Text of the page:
School systems that don't dedicate adequate time and resources to musical training are robbing their kids of so much. Prior research proves that learning music can help children develop spatiotemporal faculties, which then aid their ability to solve complex math. It can also help children improve their reading comprehension and verbal abilities, especially for those who speak English as a second language.

In these ways music can be a powerful tool in helping to close the achievement gaps that have plagued American schools for so long. It's even been shown that children who receive musical training in school also tend to be more civically engaged and maintain higher grade-point averages than children who don't. In short, musical education can address many of the systemic problems in American education.

Hudziak's research is an important addition to the field because it shows that music helps us become better people, too. One thing is clear: Learning music is one of the best things a person can do. Who knows — running scales may have changed your life. And it could change the lives of future generations too.

 

h/t Washington Post

Tags: Music Education, Development, Scales, Music Theory, Research

How Playing An Instrument Benefits Your Brain

Find out why music is so good for your child's development.  Click on the link to watch an amazing video about
how music can benefit the brain.

https://www.youtube.com/watch?v=R0JKCYZ8hng

Want to know how to get your students to practise?

Play some video games

My wife Emma is an English teacher and she asked her class of 15 year olds about how they played video games and what they did to improve.  The answers were fascinating. There was general agreement that video games set attainable targets at each level that the players strive for and they constantly raise the bar but only by a sensible and achievable level. A stimulating and even exciting learning environment is created and, guess what, they wanted to practise to improve.

Those of you familiar with the work of Professor John Hattie will recognise his comparison of effective learning with video games.  His research focuses on what makes effective teaching and he has created what he calls his 'table of effect sizes' in relation to what has the greatest influence on student learning?  Top of the list is Feedback.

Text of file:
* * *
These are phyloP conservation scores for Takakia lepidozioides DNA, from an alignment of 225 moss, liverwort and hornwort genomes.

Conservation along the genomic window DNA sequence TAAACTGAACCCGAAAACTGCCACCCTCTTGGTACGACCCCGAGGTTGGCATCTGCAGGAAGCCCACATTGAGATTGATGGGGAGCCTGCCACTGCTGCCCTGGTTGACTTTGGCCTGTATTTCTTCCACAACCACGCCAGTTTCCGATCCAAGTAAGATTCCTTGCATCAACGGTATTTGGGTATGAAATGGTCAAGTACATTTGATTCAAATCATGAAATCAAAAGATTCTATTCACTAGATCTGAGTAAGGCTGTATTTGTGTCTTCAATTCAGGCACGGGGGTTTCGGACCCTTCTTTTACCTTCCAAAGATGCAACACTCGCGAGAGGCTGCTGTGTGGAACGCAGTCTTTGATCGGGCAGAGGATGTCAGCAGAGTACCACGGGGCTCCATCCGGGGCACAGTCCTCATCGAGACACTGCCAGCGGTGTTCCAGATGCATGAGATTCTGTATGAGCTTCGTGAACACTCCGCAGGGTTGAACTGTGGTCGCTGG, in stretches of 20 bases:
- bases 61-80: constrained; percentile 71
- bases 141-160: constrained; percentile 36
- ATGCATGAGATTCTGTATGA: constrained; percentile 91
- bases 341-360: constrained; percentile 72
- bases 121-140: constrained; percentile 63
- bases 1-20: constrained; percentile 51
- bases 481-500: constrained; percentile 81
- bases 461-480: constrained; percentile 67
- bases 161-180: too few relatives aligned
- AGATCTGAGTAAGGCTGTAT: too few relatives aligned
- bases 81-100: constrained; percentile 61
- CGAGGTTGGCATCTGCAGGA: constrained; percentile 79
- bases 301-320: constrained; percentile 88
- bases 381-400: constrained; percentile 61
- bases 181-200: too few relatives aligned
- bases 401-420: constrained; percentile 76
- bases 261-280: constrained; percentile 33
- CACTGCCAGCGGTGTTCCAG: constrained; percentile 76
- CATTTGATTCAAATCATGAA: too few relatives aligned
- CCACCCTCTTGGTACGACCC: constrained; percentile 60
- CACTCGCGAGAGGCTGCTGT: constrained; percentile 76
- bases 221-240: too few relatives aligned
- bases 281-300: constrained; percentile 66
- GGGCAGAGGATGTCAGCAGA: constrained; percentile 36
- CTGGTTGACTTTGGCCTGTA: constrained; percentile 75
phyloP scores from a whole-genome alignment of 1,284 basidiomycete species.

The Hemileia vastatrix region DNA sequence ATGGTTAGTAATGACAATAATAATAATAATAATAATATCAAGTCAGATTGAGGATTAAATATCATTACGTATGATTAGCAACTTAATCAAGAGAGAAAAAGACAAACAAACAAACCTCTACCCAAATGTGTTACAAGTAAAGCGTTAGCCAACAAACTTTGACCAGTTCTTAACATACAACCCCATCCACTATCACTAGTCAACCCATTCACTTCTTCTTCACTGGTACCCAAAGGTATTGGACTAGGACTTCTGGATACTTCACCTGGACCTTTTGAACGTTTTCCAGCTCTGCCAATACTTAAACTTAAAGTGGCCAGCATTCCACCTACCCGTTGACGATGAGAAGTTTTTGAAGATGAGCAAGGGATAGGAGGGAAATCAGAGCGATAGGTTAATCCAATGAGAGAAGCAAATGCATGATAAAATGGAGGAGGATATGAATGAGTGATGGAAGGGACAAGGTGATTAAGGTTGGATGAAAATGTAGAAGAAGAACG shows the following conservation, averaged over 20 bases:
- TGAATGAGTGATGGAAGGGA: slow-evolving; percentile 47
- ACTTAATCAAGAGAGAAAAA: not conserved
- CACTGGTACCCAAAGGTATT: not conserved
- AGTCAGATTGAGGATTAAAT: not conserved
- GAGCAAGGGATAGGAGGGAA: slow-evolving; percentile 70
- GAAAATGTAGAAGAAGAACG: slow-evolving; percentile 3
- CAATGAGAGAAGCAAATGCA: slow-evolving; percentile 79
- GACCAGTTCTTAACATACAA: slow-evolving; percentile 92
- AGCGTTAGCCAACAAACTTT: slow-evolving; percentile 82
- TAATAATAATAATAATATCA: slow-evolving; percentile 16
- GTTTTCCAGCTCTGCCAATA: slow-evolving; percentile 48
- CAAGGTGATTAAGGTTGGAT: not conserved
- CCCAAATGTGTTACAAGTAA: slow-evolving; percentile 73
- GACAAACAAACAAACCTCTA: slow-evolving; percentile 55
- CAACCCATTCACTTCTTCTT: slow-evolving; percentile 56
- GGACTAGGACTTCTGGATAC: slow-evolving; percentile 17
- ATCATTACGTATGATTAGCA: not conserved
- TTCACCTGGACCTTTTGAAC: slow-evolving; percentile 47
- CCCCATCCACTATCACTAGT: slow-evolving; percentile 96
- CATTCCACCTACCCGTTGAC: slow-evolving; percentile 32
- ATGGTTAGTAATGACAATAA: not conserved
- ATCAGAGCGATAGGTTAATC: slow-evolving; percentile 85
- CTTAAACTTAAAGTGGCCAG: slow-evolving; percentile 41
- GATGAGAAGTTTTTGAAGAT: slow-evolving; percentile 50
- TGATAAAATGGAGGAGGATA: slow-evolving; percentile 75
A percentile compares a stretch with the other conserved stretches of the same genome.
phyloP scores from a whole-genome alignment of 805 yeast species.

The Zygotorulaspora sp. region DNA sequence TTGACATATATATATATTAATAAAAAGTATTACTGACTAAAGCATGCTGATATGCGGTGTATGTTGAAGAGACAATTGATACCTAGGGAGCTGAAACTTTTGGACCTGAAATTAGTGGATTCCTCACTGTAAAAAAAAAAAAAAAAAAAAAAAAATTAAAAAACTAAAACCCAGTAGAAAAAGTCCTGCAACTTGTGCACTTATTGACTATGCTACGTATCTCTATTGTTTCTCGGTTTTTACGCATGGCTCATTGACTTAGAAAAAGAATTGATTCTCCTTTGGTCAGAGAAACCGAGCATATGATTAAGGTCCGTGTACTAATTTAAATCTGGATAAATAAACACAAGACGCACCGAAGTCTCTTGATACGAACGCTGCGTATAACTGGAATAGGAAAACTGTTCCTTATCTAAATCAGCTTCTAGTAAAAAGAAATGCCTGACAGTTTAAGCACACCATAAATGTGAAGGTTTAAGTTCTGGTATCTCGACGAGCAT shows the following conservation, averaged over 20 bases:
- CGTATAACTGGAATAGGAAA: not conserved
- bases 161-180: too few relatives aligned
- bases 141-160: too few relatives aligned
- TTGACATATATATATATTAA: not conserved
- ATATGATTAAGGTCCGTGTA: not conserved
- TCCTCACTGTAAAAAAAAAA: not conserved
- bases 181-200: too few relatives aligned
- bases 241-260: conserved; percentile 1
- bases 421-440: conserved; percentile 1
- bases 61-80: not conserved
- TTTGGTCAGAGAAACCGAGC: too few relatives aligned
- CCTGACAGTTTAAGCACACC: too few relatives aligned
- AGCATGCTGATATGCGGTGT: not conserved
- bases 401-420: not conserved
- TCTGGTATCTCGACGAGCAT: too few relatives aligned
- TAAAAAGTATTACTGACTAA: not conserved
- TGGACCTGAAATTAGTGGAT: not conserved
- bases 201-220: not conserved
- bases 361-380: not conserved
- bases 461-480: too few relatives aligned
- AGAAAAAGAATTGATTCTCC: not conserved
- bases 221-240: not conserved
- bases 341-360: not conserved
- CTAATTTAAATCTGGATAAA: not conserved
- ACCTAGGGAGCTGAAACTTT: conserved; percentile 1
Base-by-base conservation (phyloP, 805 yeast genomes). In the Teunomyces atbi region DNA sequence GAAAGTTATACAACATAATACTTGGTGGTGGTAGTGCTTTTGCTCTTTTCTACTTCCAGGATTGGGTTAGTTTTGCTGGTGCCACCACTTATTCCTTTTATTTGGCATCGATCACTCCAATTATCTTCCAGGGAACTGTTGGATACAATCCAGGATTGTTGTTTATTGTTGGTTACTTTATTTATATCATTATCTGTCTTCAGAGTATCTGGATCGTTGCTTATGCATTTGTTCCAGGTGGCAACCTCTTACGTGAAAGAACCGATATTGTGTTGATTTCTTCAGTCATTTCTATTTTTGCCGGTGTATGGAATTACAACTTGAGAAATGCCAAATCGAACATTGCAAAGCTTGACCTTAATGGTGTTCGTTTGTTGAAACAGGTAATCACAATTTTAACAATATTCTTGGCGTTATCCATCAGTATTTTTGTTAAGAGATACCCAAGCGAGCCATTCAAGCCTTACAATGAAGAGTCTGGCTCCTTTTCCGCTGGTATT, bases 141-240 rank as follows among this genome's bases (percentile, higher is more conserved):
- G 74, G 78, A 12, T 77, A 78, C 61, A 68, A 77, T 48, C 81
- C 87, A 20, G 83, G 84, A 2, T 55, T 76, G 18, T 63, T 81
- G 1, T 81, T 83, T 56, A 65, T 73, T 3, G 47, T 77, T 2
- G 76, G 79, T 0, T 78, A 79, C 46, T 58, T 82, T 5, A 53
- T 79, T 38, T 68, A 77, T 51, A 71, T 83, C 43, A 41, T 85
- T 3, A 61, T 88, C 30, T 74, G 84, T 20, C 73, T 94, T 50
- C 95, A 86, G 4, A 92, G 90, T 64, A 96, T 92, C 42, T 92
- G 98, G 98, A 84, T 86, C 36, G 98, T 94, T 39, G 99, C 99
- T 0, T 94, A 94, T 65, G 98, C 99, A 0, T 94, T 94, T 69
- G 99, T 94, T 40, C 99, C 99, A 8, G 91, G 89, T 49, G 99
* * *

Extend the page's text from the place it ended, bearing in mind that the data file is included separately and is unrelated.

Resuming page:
He identifies 3 feedback questions and 4 levels of feedback focus and I have tried to explore how each of these might be applied to instrumental/vocal instruction and practise.  Let us assume that we are discussing an individual music lesson with a student and a teacher working on the performance of a piece of music.

3 Feedback Questions

1. Where Am I Going?   The end result will be the performance to the highest possible standard and the teacher will be modelling the final result to the student.

2. How Am I Going?   A practically based lesson will be a constant exchange between student and teacher in which modelling and guidance will take the student ever closer to the 'ideal' performance.

3. Where To Next?  Just as in the video game analogy the teacher will recommend the next piece to be studied that will challenge and stimulate the student without raising the bar too high.

The Focus Of Feedback - The 4 Levels

1. Correct or incorrect.  The student is corrected when errors are made.

2. Process.  The student is guided as to how they can correct errors.  Perhaps by demonstration of a practise technique that will help them overcome a challenging part of the piece being studied.

3. Self evaluation and self confidence.  The student is shown how to assess their own performance and have the confidence to do so away from the lesson.

4. Personal.  The student is encouraged to make the performance their own and consider the subjective aspect of performance i.e. the mood and feeling that is required in addition to simply playing the right notes and observing the musical elements.

How often do we get as far as level 2 but no further in our teaching?  How often do we consider levels 3 and 4 to be relevant only to more advanced students and that simply 'playing the right notes' is as much as beginners can manage?  When I reflect on my own teaching these 3 Feedback Questions and 4 Levels Of Focus really help me to understand what I need to do in order to be an effective teacher and to ensure that the feedback to my students is the best it can be.

Take 5 for Perfect Practice

Take 5 for Perfect Practice

How to help your child with their instrumental learning.

Five is a good number in terms of short term memory and motivation.  Try remembering a series of more than five numbers and you will see what I mean.  A expectation of no more than FIVE activities can be more motivational than too many targets.

1. FIVE minutes a day is a minimum practice for beginners.

2. Focus on FIVE elements within that time. This will include elements of practice such as posture, breathing, tone quality, scales, intonation, specific technical points, dynamics, etc.

3. FIVE days a week and two rest days.

4. Build up the FIVE minutes into FIVE sets of FIVE minutes a day.

5. Make one of the FIVE continuous playing to develop stamina and performance technique.

Tags: Practice, Instruments